eBlast: Summary of First Hearing of Royal Commission into Violence, Abuse, Neglect and Exploitation of People with Disability held on Monday 16 September 2019

The first Public Sitting of the Disability Royal Commission was held in Brisbane on Monday 16 September. This marked an historic moment in time after many years of advocacy to get a Royal Commission so the voices of people with disability could be heard in relation to their experiences of violence, abuse, exploitation and neglect. The following provides a summary of the meeting:

 “We have to ensure that the voices of people who have been unheard, can finally be heard”.

“The Royal Commission is an opportunity to achieve transformational change. It is a very monumental challenge but one that should be embraced”.

– The honourable Ronald Sackville AO, QC, Disability Royal Commission Chair

The Hon Ronald Sackville AO QC has been appointed as Chair of the Royal Commission. Mr Sackville will be supported by six other Royal Commissioners:

  • The Hon Roslyn Atkinson AO
  • Ms Barbara Bennett PSM
  • Dr Rhonda Galbally AC
  • Ms Andrea Mason OAM
  • Alastair McEwin AM
  • The Hon John Ryan AM

Acknowledgement of Country – by Andrea Jane Mason OAM

Introduction

It was acknowledged that best practice and decision making includes people with disability. A focus of the Royal Commission will be on what the Australian Government, institutions and communities can do to prevent abuse, neglect and violence of people with disability.

Terms of Reference

The Terms of Reference were read out. The Commissioners will look at all of the groups that provide services to people with disability. The Commissioners will find out how these groups can protect people with disability. The Commissioners will also look at how society can be better for people with disability and to understand the best ways of working with and supporting people with disability and to make our society more inclusive. This includes protecting everyone’s right to live a safe and independent life. The Commissioners can look at all areas.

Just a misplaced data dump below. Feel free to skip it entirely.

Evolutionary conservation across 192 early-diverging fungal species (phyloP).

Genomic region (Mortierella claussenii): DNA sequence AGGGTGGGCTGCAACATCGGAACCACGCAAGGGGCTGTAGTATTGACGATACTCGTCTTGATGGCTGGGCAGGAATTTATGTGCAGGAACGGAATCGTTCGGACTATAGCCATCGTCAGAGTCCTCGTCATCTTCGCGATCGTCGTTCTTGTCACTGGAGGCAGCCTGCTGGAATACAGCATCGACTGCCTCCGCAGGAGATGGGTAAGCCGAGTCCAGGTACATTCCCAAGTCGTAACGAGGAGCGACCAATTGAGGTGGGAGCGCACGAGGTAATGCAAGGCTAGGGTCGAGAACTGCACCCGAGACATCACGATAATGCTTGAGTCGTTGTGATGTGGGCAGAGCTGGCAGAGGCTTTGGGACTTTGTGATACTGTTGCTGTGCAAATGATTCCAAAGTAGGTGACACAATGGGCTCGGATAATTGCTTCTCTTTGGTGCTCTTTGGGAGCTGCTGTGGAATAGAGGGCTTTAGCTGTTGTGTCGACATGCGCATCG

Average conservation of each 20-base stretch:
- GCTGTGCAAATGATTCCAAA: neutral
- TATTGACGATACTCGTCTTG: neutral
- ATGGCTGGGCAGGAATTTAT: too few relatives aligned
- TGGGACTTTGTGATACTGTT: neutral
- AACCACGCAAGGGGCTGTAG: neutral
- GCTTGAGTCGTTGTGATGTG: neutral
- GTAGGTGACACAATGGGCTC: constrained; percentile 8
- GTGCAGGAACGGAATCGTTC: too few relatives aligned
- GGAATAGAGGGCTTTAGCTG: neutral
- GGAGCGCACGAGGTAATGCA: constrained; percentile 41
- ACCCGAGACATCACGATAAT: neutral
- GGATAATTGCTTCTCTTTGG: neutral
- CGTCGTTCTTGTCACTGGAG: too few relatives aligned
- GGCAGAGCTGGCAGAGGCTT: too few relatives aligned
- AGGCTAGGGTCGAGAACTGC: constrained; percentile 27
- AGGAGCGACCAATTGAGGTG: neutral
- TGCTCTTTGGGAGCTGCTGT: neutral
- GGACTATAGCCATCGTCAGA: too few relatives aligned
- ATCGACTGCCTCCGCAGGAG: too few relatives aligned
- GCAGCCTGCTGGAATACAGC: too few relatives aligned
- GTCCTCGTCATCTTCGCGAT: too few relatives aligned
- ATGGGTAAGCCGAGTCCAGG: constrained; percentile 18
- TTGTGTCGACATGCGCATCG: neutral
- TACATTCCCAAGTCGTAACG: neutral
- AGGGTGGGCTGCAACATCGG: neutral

Click here to view the Letters Patent that outlines the Commission’s terms of reference.

For an easy read version please click here.

Opening Statements

Opening statements were made by Andrea Jane Mason OAM, Honorable Ronald Sackville AO, QC Disability Royal Commission Chair and Alastair McEwan AM

Key points:

  • First Nations people are twice as likely to have a disability as other Australians;
  • The Terms of Reference have been finalised. To date, the Commission a received 65 submissions from the public consultation with 25% from people with disability, carers and family members. The Terms of Reference are extremely broad and cover all settings and individual experiences. They have a rights based focus including the Convention of the Rights of Persons with Disability including civil, political, and cultural rights;
  • The purpose of the Royal Commission is to promote an inclusive society and the rights of people with disability to be educated in general education, access work opportunities, free health care services, access to justice, and choice as to where they wish to live within the community;
  • The Royal Commission will be accessible for all including strategies to reach out to people in rural and remote areas, those in closed settings, regardless of age, sex, gender identity, inter-sex, ethnic origin or race;
  • The Royal Commission acknowledges the international disability mantra – nothing about us without us.

The purpose of public hearings were explained. They are to:

  1. Allow people with disability to tell their story;
  2. Expose examples of abuse, violence and neglect;